NEW YORK – The Challenge Fund for Journalism (CFJ), a consortium of the Ford, McCormick, and Ethics and Excellence in Journalism Foundations, today announced that 13 nonprofit journalism organizations working in youth media, ethnic media, and investigative reporting will receive $875,819 in grants. The winners, listed below, are a broad mix of organizations from across the United States active in local and national news and information projects.
Piloted in 2004, CFJ was introduced amid extraordinary and difficult changes in the news media profession. Not only have journalism organizations seen a significant decline in financial support from corporate and philanthropic sources, but also a severe contraction in the industry as a whole. The current economic crisis has only exacerbated these difficulties, demonstrating more than ever the need to build the capacity of organizations to expand and diversify their financial base of support.
The Challenge Fund initiative addresses this need by providing a combination of grants and customized coaching, technical assistance, and peer networking opportunities to ensure that journalism groups have the leadership, infrastructure, and financial resources needed to increase their adaptability and promote long-term sustainability. Grantees are chosen through a competitive process that utilizes criteria such as readiness for capacity building, commitment to organizational change, commitment to revenue diversification, and potential impact of CFJ on organizational development and sustainability.
In the first five cycles of the program, a total of 44 media organizations participated, generating almost $8 million for the field. The current round, CFJ VI, has two groups of grantees: Cohort 1 will receive two-year grants, complemented by technical assistance and participation in grantee networking and collaboration. Cohort 2 will receive one-year grants only. All of the awards are challenge grants and must be matched by the organization. The new grantees met in New York City on January 21-22 to kick off the Challenge Fund for Journalism VI.
|Columbia Journalism Review||$100,819|
|Investigative Reporting Workshop||$75,000|
|Kiplinger Program in Public Affairs Journalism||$100,000|
|New York Community Media Alliance||$75,000|
|Street-Level Youth Media||$100,000|
|Twin Cities Media Alliance||$75,000|
|Wisconsin Center for Investigative Journalism||$75,000|
|Youth News Service – LA Youth||$100,000|
|Cohort 2||Grant Award|
|Asian American Journalists Association||$25,000|
|National Association of Black Journalists||$25,000|
|National Association of Hispanic Journalists||$25,000|
|Native American Journalists Association||$25,000|
Calvin Sims, Program Officer, Media, Arts, and Culture, at the Ford Foundation noted that “The Challenge Fund for Journalism has been very successful in building essential organizational and fund development capacity among a broad range of journalism organizations. Many of these groups are responsible for bringing diverse voices, perspectives, and stories into the media space. CFJ not only serves to bolster the financial sustainability of these critical organizations, but also ultimately strengthens the entire journalism profession.”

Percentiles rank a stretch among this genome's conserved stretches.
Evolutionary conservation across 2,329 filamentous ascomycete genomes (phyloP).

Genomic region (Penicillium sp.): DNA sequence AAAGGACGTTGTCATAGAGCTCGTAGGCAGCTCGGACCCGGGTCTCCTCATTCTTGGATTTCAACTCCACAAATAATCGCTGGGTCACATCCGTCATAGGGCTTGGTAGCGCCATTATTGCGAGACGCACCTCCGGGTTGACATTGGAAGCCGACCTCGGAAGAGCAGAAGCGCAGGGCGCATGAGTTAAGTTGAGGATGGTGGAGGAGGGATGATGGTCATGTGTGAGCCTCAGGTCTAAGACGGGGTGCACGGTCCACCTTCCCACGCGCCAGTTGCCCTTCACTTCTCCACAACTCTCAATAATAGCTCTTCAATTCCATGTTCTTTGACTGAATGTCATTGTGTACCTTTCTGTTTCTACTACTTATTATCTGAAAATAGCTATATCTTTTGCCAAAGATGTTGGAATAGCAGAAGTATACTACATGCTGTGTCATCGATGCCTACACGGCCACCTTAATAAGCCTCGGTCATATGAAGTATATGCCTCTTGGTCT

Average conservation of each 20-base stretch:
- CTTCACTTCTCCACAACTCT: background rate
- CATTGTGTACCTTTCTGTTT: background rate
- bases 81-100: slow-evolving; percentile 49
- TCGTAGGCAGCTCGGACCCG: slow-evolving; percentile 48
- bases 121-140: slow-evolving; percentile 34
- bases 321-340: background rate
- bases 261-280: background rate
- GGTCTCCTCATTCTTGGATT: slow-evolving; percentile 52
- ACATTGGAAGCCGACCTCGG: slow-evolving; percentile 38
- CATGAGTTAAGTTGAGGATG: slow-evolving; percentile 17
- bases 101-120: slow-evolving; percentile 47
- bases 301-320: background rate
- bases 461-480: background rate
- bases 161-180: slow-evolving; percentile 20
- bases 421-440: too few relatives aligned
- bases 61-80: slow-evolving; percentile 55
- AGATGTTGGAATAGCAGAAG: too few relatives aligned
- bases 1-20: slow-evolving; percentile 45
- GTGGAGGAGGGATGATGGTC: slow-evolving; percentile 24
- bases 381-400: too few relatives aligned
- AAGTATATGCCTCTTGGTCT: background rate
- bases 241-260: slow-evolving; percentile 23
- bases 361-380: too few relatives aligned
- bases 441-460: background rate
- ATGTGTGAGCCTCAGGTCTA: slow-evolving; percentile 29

“This innovative collaboration has been a rewarding experience for us,” said Clark Bell, the McCormick Foundation’s Journalism Program Director. “As the journalism field continues to experience seismic shifts, the organizational and financial tools and resources this program provides is needed now more than ever. By enhancing the ability of nonprofit journalism organizations to fundraise from a diverse range of sources and develop earned income strategies, CFJ VI will serve to sustain their bottom lines far into the future.”
Bob Ross, President and CEO of the Ethics & Excellence in Journalism Foundation, further commented that “Participation in CFJ has proven transformational for many grantees, helping them make important organizational changes and implement innovative capacity-building and fund development strategies. After CFJ, we have found that most organizations do not return to ‘business as usual’ but instead incorporate the new structures and frameworks learned into their organizational DNA.”
The Ethics and Excellence in Journalism Foundation (www.journalismfoundation.org) was founded in 1982 by Edith Kinney Gaylord to support local and national efforts to improve the quality of journalism practices among various media. The Foundation provides funding for projects that promote excellence and instill high ethical standards in journalism.
The Ford Foundation (www.fordfound.org) is an independent, nonprofit grantmaking organization. For more than half a century it has worked with courageous people on the frontlines of social change worldwide, guided by its mission to strengthen democratic values, reduce poverty and injustice, promote international cooperation, and advance human achievement. With headquarters in New York, the foundation has offices in Latin America, Africa, the Middle East, and Asia.
The McCormick Foundation (www.mccormickfoundation.org) is a nonprofit organization committed to strengthening our free, democratic society by investing in children, communities and country. Through its grantmaking programs, Cantigny Park and Golf, museums, and civic outreach program the Foundation helps build a more active and engaged citizenry. It was established as a charitable trust in 1955, upon the death of Colonel Robert R. McCormick, the longtime editor and publisher of the Chicago Tribune.
The New York office of TCC Group (www.tccgrp.com), a 30 year-old management consulting firm that works with funders and nonprofit organizations, manages The Challenge Fund for Journalism and provides technical assistance to the grantees.
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